Canada Foreign Trade: March Sees Decline In Imports, Exports As Trade Surplus Grows

CP  |  By Posted: 05/10/2012 8:54 am Updated: 05/10/2012 1:24 pm

OTTAWA - Canada's key trading sector disappointed for the second consecutive month in March, although analysts pointed to some encouraging signals in the exports picture that should contribute to economic growth.

The trade surplus rose slightly from the previous month to $351 — lower than the $500 million expected — due to the fact that imports fell more than exports, Statistics Canada said Thursday.

In terms of value, imports declined 0.6 per cent to $39.1 billion while exports slipped 0.4 per cent to $39.5 billion.

But the good news was that the loss was due to price effects. In volume terms, as exports rose almost one per cent and imports were up 0.6 per cent higher.

Economists had expected a bigger snap-back from February's weak data, but they pointed out that given the positive inflation-adjusted numbers and the strong hand-off from the final months of 2011, trade will be a net contributor to economic growth in the first quarter.

"In real terms, trade is likely to contribute strongly to Canada’s economic growth for the first quarter. Exports were up 10.1 per cent at annual rates compared to a 5.3 per cent increase in imports," said Jacques Marcil, a senior economist with the TD Bank.

Exports remain a key component of the economy, representing slightly more than 30 per cent of gross domestic output.

Analysts also expect the near-term outlook for future exports to improve, given strong sales expectations for autos in the United States.

Export Development Canada chief economist Peter Hall said he was not discouraged by the March report, even though, on the surface, the numbers appear poor.

"The bottom line looks really bad until you take away crude oil. We got slammed by crude oil, take that away and we're actually seeing a 2.7 per cent increase in nominal terms," he said.

"We've got industrial goods that were up, machinery and equipment was up and automotive hung in there and is still 12 per cent up on the year."

And with the summer driving season approaching, demand for crude oil should rebound, Hall said.

In March, exports to the United States — Canada's biggest market — fell 2.1 per cent to $28.7 billion, the third consecutive monthly decrease.

Meanwhile, imports from the U.S. declined 1.4 per cent to $24.1 billion as Canada's trade surplus with the Americans decreased to $4.6 billion in March from $4.9 billion in February.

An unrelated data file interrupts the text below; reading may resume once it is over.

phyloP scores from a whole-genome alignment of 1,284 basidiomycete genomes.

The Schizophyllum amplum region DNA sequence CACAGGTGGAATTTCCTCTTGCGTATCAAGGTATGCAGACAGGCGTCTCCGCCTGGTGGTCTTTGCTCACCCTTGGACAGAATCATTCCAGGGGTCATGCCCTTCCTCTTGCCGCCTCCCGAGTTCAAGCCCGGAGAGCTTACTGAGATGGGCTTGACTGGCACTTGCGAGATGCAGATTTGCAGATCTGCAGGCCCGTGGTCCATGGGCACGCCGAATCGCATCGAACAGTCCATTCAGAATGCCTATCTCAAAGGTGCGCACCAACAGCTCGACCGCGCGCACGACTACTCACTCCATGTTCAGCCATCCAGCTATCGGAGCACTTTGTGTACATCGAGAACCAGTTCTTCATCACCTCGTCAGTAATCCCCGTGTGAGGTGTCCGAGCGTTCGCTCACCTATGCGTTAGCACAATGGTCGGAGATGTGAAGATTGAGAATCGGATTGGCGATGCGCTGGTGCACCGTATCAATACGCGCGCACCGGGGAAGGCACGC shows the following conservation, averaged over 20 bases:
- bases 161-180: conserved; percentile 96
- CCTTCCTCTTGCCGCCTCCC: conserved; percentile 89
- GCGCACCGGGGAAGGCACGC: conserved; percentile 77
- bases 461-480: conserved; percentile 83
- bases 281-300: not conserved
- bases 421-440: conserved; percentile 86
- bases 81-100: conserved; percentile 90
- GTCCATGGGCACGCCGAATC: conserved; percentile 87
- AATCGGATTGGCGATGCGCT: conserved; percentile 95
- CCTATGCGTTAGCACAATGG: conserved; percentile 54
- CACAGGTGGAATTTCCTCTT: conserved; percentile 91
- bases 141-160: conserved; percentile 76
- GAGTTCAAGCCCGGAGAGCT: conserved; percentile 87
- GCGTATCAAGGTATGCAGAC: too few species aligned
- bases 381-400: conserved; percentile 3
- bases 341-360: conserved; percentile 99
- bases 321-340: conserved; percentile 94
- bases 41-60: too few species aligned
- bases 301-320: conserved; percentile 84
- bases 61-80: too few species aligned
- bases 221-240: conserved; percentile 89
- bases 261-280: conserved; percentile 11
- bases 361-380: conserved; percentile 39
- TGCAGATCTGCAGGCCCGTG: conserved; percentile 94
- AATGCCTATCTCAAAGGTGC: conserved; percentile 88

Exports to countries other than the United States rose 4.5 per cent to $10.8 billion and imports increased 0.8 per cent to $15.1 billion, narrowing the trade deficit with those countries to $4.3 billion from $4.6 billion in February.

By sectors, energy exports fell 8.9 per cent compared with February as crude petroleum exports plunged 15.7 per cent. In volume terms, the setback was less severe.

Auto exports slipped slightly by 0.7 per cent, after February’s 11.3 per cent crash.

But many other industries posted gains. Industrial goods and materials rose 6.2 per cent, machinery and equipment was up 3.4 per cent and other consumer goods rebounded by almost 12 per cent.

South of the border, the U.S. trade picture suggested the economy was improving with both exports and imports posting gains in March.

Although the U.S. trade deficit widened, Global Insight economist Gregory Daco said the rebound in imports pointed to "sustained domestic activity" pulling in goods from abroad.

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  • Here are a few details of the major investment deal coming soon between Canada and China, as well as a list of what CBC chief political correspondent Terry Milewski calls a "small blizzard of incremental agreements," signed in Beijing. <em>With files from CBC</em>. (Diego Azubel-PoolGetty Images)

  • The Big One: FIPA

    Prime Minister Stephen Harper called the foreign investment promotion and protection agreement (FIPA) between Canada and China the first "comprehensive economic agreement" between the two countries. In fact, what was signed by Harper and Chinese Premier Wen Jaibao in Beijing is not the final deal, but a declaration of intent: Now it must be legally reviewed and ratified by both governments, which for Canada will mean a debate in the House of Commons. Once both countries complete this process, it will need to be formally signed to take effect. This deal will protect Canadians investing in China, as well as Chinese investors in Canada, from "discriminatory and arbitrary practices." Once in place, investors can have more confidence that rules will be enforced and valuable business deals will be subject to predictable legal practices. Harper told reporters in Beijing he "absolutely" expected that it will make a "practical difference." "The agreement does not override existing Canadian law in regard to foreign investment and foreign investment review," Harper said. "Those laws remain in place." Negotiations for this agreement took 18 years, and key players in manufacturing, mining and the financial sectors were consulted to get to this stage. It's not unusual for Canada to have this kind of an agreement with a trading partner. FIPAs are in force with 24 other countries that trade with Canada, and active negotiations are underway with 10 other countries, according to the government's announcement. (Diego Azubel-PoolGetty Images)